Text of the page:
Story by Michelle Hawks, Contributing writer
Breathitt Veterinary Center (BVC) will officially open its new 53,000 square foot building in Hopkinsville, Kentucky, Feb. 27.
According to its website, the mission of BVC is “to provide rapid, accurate diagnostic data that enables veterinarians to make appropriate treatment decisions.”
Debbie Reed, director of BVC, said the new facility will help fulfill that mission.
“It’s a vast upgrade from our current facility,” Reed said.
She said the $34 million project, which broke ground in the Fall 2014, would not have been possible without the help and interest of local farmers and organizations.
Among the upgrades in the new facility is a Biosafety Level 3 area, where she said they will be able to work on diagnosing diseases that are considered foreign animal diseases.
Reed said the new facility will be providing the same services they always have, including a broad range of testing.
“We have a great staff that works really hard and gets the testing done so that we can make sure animals are healthy—both food animals and companion animals,” Reed said.
She said although every state has at least one diagnostics center, BVC is unique in the fact that it is not associated with a college of veterinary medicine or with the state Department of Agriculture. Instead, it is part of the Hutson School of Agriculture.
Though the center is not located on or near campus, Kelsey Lewis, senior pre-veterinary medicine major from Haubstadt, Indiana, said the BVC plays a huge role in the last semester of the Veterinary Technology program.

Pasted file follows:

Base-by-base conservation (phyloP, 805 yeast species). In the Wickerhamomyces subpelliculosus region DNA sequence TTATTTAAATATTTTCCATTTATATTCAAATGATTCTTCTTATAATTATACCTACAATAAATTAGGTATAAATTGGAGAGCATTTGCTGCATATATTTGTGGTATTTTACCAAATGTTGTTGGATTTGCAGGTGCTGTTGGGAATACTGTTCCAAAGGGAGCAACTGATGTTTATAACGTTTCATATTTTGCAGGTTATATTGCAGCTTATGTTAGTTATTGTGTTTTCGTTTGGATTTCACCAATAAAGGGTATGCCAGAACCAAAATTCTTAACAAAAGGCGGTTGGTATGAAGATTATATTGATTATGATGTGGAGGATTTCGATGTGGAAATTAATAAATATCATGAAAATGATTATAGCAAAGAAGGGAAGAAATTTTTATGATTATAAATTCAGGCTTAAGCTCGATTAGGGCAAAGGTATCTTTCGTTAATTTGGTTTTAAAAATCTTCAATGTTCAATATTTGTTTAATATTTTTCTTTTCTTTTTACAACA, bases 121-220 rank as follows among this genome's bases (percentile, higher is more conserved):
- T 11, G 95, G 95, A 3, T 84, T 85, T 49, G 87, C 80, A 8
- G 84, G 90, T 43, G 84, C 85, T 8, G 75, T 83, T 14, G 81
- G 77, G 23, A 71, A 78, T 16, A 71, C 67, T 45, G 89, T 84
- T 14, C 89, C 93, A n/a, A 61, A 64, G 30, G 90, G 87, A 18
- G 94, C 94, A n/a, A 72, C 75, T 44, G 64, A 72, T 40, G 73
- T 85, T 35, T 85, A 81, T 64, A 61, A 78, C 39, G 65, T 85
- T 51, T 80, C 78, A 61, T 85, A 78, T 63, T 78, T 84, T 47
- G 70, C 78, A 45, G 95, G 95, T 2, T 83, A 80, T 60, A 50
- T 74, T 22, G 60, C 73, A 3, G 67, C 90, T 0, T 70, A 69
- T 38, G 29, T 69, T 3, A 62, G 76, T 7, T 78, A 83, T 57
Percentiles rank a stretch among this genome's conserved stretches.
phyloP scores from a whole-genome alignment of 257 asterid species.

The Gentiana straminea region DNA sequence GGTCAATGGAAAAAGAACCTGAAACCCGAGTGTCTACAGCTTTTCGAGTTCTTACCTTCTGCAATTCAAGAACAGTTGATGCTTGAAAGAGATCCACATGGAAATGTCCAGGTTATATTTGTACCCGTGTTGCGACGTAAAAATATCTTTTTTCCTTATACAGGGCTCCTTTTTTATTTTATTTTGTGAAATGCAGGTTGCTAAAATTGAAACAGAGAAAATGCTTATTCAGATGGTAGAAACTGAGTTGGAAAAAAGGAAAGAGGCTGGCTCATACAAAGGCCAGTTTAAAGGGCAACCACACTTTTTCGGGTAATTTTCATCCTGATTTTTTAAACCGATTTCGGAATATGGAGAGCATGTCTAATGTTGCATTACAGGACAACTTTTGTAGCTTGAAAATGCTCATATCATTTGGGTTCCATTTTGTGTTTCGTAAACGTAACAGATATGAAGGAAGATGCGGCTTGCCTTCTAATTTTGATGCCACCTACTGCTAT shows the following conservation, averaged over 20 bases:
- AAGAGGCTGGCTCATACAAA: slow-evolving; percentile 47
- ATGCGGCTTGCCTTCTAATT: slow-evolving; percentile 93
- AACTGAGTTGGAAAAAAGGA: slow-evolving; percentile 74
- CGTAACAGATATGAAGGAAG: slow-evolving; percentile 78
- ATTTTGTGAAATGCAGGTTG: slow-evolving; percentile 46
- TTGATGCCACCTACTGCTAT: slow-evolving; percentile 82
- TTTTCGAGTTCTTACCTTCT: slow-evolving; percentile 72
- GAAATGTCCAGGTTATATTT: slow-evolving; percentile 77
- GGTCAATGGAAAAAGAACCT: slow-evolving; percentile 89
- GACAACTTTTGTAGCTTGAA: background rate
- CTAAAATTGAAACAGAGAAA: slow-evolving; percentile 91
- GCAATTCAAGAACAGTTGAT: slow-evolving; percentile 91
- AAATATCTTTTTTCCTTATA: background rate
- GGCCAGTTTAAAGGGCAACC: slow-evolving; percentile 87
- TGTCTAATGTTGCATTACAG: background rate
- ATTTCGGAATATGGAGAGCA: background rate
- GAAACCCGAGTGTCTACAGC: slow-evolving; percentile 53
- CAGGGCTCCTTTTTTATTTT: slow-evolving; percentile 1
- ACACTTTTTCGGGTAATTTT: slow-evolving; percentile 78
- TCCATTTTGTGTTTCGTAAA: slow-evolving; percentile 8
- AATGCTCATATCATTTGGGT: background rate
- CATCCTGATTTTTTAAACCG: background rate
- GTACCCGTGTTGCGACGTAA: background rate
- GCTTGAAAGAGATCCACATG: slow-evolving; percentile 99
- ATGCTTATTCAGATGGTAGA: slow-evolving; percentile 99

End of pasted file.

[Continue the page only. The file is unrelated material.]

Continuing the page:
She said the last semester, which is often referred to as Breathitt, involves lectures and classes run by some of the doctors at BVC, as well as some labs that are held at the center.
“We are very lucky in our program to have the opportunity to learn from such amazing, well-educated and experienced people and to get the great hands-on experience this program allows us,” Lewis said.
Reed said this hands-on experience will be valuable to the students once they enter the workforce.
For right now, she said students in the program and those coming into the program can expect for everything to stay the same as they begin to use the new facility. Currently, students are doing work at Carman Pavilion.
“The biggest impact this will have on students is having a better facility to do observations in,” Reed said. “We will also have some updated audio-visual capabilities, but it remains to be seen how far we push those.”